Teaching Yoga to Teens: Connection Over Content

“One of the most difficult experiences I’ve ever been through” is how I have been describing my recent two-week role as a full-time yoga teacher to 30 middle schoolers at a school in El Cerrito. I have taught many classrooms and after school programs to teens and young people before, but this was my first time managing a classroom from 9:00–3:00pm each day to bring these students not only yoga, but a well-rounded wellness education. For these two weeks I was a “Balanced Living” teacher with RISE Yoga for Youth, a nonprofit that brings yoga into schools across the Bay Area.

As a yoga teacher entering the school environment it’s tempting to think that you will be their “cool” teacher who gets to remain calm and peaceful and isn’t as concerned with how to react when someone is talking or saying something inappropriate. But, when managing the class as opposed to being a guest teacher, I knew this wasn’t going to be true, I knew this would be a challenging experience.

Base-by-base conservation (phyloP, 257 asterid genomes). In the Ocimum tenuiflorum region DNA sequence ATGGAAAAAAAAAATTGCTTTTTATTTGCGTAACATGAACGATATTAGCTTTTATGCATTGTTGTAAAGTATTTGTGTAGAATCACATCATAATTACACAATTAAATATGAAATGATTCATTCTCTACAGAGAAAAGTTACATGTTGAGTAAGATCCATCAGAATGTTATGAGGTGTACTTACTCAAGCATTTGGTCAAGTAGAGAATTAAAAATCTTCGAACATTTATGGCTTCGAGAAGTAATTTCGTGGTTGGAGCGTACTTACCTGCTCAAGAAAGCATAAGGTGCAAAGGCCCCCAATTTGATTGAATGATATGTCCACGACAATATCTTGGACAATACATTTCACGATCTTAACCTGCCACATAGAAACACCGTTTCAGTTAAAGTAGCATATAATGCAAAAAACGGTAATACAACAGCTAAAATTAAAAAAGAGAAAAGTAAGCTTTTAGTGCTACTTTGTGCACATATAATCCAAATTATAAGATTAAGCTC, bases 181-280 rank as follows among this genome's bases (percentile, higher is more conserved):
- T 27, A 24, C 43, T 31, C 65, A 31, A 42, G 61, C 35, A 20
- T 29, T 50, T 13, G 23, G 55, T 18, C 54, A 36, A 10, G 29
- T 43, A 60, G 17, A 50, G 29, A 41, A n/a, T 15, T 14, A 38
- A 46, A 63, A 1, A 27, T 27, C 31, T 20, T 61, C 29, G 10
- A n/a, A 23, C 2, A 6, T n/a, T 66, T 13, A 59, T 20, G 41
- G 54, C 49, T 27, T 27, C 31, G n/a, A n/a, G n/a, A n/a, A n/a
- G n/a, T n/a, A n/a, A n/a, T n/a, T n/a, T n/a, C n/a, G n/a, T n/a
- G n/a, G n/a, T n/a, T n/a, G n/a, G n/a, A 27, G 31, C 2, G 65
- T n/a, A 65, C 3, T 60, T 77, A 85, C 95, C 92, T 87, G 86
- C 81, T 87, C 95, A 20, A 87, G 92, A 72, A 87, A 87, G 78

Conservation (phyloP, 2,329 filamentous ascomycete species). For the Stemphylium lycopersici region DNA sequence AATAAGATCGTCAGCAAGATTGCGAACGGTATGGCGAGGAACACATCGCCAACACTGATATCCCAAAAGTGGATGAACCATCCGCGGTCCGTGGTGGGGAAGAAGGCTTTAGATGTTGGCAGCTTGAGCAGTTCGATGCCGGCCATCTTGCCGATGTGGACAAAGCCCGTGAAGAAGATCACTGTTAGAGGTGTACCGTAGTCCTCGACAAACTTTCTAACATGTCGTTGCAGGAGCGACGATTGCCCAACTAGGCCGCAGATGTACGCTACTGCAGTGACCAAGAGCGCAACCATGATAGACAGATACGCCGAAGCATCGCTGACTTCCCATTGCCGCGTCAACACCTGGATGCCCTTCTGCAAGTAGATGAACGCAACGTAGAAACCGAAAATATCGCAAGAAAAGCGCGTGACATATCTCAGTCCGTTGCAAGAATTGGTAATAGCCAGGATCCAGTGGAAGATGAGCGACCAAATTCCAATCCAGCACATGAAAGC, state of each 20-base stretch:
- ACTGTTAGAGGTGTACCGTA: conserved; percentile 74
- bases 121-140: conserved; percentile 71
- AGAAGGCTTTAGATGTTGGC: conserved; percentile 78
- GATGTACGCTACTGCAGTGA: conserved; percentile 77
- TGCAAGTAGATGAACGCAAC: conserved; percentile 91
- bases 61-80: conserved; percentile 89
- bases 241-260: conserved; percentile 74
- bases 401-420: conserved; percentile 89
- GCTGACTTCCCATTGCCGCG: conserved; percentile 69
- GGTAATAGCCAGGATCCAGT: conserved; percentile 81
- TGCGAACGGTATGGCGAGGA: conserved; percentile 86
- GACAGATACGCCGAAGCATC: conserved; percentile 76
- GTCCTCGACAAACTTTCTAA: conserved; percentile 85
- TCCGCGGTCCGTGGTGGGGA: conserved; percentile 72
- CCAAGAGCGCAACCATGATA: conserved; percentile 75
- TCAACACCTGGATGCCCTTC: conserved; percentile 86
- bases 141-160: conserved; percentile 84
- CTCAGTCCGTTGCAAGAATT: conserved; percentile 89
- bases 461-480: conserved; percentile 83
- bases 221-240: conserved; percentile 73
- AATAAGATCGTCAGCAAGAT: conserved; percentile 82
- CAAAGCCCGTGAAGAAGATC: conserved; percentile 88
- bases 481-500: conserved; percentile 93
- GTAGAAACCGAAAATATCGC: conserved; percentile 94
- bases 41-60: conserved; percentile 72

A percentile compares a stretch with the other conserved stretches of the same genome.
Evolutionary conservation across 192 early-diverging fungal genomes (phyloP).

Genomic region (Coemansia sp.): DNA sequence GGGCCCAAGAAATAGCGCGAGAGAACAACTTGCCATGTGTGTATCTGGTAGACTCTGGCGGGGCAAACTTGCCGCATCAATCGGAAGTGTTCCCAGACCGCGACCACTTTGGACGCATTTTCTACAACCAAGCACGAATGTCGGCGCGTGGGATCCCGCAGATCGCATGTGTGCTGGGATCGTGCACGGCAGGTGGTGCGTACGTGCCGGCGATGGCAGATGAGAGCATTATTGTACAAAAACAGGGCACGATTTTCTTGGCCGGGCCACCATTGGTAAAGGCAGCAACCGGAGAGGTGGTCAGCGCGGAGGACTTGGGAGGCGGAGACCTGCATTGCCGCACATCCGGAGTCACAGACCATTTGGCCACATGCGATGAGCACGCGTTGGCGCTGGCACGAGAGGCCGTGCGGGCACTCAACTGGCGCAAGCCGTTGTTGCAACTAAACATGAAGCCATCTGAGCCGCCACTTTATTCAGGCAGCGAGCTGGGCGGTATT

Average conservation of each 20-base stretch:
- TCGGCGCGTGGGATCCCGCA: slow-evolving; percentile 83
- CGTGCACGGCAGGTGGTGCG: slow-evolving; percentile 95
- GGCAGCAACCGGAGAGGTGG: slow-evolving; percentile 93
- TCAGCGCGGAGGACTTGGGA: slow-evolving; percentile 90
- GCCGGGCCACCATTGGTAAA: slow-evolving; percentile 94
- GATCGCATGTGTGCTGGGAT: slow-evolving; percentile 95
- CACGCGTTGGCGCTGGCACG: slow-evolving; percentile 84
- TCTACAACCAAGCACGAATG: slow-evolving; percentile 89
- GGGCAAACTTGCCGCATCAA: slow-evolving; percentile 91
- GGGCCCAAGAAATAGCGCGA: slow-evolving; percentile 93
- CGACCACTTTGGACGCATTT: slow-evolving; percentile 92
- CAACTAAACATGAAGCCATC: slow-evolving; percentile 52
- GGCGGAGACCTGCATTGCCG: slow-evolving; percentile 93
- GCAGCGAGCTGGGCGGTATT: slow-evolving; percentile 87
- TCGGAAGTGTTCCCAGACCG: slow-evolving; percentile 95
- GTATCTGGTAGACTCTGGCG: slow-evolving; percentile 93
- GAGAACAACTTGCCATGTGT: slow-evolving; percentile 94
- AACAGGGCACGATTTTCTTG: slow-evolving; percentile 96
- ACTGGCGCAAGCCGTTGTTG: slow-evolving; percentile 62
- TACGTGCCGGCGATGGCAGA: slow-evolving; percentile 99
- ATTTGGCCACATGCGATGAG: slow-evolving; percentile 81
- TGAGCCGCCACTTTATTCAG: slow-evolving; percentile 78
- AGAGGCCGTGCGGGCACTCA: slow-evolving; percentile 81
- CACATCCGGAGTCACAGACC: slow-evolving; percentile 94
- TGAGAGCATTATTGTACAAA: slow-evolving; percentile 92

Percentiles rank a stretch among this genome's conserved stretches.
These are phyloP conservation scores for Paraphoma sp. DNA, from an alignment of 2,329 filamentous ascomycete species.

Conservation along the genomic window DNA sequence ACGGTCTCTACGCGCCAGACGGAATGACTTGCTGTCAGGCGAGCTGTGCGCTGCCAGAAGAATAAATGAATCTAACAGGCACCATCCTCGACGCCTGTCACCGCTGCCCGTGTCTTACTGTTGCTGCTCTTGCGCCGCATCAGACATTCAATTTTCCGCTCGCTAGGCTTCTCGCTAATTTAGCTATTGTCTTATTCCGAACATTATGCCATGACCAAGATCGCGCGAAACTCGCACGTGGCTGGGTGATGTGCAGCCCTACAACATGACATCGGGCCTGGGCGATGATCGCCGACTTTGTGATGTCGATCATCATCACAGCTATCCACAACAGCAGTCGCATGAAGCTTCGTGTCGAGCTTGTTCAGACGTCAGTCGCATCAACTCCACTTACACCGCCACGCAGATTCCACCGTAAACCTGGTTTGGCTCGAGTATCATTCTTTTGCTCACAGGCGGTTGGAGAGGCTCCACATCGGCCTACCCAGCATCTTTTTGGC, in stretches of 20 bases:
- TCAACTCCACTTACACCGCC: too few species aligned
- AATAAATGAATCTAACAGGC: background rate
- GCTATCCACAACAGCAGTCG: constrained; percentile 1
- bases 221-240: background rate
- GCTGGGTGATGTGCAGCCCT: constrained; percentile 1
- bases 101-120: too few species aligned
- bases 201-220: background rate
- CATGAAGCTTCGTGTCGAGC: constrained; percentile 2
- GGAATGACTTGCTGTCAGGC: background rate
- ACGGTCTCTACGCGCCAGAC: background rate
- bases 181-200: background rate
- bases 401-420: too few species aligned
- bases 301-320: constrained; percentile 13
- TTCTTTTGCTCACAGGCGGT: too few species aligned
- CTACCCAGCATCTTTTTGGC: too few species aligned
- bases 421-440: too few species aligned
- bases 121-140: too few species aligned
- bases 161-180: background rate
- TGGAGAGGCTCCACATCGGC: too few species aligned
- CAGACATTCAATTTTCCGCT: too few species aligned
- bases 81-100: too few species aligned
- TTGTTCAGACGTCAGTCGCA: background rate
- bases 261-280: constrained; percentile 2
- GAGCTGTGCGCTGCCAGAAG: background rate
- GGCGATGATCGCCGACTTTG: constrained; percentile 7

I walked into the first day of class with a firm presence and despite this being a two-week elective that was Pass/Fail, I chose to give them the syllabus which included what they would have to do to pass the class. It wasn’t long until I started receiving some serious resistance from certain students who didn’t want to stop talking to their friends or didn’t want to stop using their phone in class. These were challenging moments.

If I am being honest, the first day I came home in complete shock. The second day I realized that my nerves were completely shot and I acknowledged to myself that I was slightly traumatized by the talking back, the continual outbursts, the inappropriate comments to fellow students, the intense stares of attitude, and the constant challenge of authority.